1. I started out by sauteeing some onions and slicing some cremini mushrooms. I probably had about 1 lb of mushrooms. When the onion was soft and translucent I added in the sliced mushrooms and let them cook a bit. I also Added my beef bullion cube so that the mushrooms could flavor up nicely. After most of the water from the mushrooms had evaporated I added my rice and let it toast for a couple of minutes. I then added white wine and when it evaporated I started adding boiling water (I had already put in the bullion cube) one ladle at a time as usual.
  2. About halfway through cooking, I added in some diced Parmesan crusts I had. Although you normally add cheese right at the end, if you use cheese crust you need to give them a bit of time to soften up, so if you go with crust add them half way, if you do regular grated cheese add it at the end.
  3. When the rice was basically done I stirred in about 2 spoons of leftover ricotta and some parsley. The ricotta is totally optional, It gives the risotto additional creaminess, I just happened to have some leftovers.
  4. Serve up warm with extra parmesan and pepper for the diners to add.

Mushroom and turkey ham crepes

Now that we have bechamel and crepes down we can make some great savory first course or entrée using them both and whatever you have in the fridge.

This time I had mushrooms, turkey ham and cheese.

Mushroom and turkey ham crepes

Ingredients

  • 1 and 1/2 cup bechamel
  • 6 crepes
  • 9 slices turkey ham
  • mushrooms
  • beef broth
  • butter
  • parmesan
  • salt
  • pepper

Directions

  1. I started by preparing the crepes batter. While the dough was resting I started on the mushrooms. I sliced mushrooms and cooked them in a pan with oil and garlic and added a bit of beef broth so that the mushroom soften up and develop a nice wild flavor. I then prepared my bechamel according to the base recipe. At this point the crepe dough is usually ready to cook. I prepare 2 to 3 crepes per diner and when they are all cooked up I start assembling them. First I cover half the crepe with sliced turkey ham, then I add thinly sliced cheese over it. This time I used some Swedish cheese that taste something in between sharp cheddar and gouda. I top the cheese with mushrooms and I close the crepes by folding them in half and then in half again. Finally I arrange the crepes in an oven dish and cover them with the bechamel. I season with some ground black pepper and cover in grated parmesan and butter. Crepes should be cooked in the oven at 390F for about half an hour or until cheese is melted. You can broil them for the last 5 minutes to get a nice golden crust on top of your crepes.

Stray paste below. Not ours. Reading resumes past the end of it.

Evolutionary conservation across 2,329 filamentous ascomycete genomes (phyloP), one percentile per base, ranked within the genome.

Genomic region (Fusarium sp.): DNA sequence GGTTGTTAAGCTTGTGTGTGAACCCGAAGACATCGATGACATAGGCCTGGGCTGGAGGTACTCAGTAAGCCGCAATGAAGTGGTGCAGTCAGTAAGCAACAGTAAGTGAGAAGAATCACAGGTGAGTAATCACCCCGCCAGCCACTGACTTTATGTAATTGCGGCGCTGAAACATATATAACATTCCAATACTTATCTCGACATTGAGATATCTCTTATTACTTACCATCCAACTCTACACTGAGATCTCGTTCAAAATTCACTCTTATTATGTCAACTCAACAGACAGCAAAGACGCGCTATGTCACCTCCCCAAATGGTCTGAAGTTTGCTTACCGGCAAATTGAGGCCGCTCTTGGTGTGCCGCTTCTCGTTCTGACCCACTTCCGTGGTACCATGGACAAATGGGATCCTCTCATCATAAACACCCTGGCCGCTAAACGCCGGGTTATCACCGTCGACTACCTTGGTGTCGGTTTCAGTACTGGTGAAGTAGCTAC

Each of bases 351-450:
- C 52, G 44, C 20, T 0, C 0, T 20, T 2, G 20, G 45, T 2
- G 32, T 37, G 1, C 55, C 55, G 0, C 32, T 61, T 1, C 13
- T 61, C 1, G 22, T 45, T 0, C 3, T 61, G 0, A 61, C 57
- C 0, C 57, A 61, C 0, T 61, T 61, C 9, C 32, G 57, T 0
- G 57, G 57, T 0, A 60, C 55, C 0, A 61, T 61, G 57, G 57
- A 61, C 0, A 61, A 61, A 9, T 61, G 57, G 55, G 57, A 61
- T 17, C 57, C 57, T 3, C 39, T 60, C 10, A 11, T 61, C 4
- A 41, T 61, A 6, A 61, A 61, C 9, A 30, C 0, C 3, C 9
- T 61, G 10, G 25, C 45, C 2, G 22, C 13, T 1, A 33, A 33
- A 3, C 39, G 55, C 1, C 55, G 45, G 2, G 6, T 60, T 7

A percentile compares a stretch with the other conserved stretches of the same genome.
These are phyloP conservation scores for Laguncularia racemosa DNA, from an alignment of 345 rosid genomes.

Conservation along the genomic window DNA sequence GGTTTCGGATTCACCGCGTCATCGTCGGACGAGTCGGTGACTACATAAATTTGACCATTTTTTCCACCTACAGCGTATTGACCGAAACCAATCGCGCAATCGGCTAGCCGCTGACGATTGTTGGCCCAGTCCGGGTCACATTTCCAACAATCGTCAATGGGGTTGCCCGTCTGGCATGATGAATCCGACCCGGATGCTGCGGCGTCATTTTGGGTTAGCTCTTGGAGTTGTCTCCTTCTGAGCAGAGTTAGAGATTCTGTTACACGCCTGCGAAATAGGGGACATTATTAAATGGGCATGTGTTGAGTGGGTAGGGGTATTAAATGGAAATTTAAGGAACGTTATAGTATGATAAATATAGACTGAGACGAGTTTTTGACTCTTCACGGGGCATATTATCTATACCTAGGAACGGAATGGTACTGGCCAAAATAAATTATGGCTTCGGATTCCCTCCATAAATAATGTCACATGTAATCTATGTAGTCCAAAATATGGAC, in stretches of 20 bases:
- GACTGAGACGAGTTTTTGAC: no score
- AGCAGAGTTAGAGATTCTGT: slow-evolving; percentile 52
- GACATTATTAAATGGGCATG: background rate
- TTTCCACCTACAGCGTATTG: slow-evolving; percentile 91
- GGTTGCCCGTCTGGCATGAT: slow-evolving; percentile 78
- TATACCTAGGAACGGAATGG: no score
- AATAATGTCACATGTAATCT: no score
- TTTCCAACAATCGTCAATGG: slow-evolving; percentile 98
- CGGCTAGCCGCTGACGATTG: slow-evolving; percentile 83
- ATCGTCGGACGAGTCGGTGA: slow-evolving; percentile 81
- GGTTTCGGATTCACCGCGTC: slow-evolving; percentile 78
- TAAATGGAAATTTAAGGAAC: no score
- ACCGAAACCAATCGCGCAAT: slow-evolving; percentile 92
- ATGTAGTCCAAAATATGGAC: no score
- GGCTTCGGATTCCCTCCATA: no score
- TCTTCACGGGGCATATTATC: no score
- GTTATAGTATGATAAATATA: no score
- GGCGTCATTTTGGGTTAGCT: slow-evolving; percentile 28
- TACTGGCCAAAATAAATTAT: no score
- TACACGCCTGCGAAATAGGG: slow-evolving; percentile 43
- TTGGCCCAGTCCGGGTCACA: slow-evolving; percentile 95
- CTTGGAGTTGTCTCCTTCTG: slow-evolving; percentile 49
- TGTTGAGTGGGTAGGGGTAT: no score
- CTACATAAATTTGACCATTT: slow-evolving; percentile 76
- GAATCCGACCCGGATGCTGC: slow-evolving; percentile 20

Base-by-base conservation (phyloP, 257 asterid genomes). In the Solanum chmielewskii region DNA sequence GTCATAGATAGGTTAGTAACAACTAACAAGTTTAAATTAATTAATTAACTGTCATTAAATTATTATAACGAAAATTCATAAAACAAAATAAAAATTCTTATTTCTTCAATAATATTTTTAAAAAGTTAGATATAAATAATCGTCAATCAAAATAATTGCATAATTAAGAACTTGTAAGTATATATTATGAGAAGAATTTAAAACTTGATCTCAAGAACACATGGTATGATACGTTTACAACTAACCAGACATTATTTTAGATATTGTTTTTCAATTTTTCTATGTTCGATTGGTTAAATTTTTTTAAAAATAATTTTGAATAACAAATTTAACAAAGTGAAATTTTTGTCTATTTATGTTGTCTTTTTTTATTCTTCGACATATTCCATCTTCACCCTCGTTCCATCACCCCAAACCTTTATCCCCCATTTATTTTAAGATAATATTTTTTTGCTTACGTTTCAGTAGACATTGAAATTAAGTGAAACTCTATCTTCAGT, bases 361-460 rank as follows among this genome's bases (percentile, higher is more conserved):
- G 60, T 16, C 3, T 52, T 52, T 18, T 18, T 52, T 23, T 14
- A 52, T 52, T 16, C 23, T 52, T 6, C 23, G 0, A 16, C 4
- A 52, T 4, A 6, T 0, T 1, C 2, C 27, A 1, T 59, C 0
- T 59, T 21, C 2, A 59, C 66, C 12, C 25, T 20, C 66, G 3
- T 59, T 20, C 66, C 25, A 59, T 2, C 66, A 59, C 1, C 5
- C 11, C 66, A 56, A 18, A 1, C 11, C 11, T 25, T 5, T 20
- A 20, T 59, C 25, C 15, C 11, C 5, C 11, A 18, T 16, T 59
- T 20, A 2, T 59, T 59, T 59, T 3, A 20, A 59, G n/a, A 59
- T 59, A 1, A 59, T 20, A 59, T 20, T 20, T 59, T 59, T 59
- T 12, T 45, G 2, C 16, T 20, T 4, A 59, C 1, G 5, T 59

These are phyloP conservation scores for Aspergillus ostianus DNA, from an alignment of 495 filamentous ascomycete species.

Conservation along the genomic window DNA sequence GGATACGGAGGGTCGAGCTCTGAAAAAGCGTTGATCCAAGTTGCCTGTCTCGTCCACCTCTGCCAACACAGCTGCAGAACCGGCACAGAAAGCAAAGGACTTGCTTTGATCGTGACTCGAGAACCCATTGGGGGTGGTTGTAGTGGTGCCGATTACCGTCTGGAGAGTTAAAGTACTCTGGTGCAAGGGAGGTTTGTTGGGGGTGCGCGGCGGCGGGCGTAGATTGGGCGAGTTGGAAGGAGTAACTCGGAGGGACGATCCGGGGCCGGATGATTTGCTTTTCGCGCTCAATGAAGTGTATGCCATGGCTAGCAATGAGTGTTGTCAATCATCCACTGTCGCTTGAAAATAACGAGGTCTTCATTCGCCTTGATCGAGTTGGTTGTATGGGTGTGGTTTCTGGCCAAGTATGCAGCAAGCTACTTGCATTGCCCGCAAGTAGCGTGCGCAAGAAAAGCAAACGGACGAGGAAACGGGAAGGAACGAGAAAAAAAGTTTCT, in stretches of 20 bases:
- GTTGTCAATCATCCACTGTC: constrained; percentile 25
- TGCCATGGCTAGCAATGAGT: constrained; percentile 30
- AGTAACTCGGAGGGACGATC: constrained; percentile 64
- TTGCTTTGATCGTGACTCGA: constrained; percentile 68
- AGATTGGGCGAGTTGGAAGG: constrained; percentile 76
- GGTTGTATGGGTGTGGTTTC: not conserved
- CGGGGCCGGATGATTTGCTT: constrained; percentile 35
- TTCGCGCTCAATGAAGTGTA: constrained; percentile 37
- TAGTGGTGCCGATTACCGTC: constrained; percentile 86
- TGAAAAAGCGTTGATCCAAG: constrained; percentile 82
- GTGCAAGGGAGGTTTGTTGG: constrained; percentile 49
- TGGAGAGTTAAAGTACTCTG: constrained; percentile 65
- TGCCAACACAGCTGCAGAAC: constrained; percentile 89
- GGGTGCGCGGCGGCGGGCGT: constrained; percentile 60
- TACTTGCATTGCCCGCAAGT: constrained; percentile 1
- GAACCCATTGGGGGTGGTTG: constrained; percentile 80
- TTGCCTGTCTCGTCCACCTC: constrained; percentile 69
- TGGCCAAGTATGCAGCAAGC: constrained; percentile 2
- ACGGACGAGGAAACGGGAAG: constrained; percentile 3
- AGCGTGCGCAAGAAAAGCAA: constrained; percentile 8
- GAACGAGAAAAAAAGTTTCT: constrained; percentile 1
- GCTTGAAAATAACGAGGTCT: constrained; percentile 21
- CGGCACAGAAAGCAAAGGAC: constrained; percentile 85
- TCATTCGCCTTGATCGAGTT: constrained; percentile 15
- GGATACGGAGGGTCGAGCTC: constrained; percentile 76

2. Looks rather impressive, doesn’t it? And you can prepare it in advance and warm it up last minute for your guests!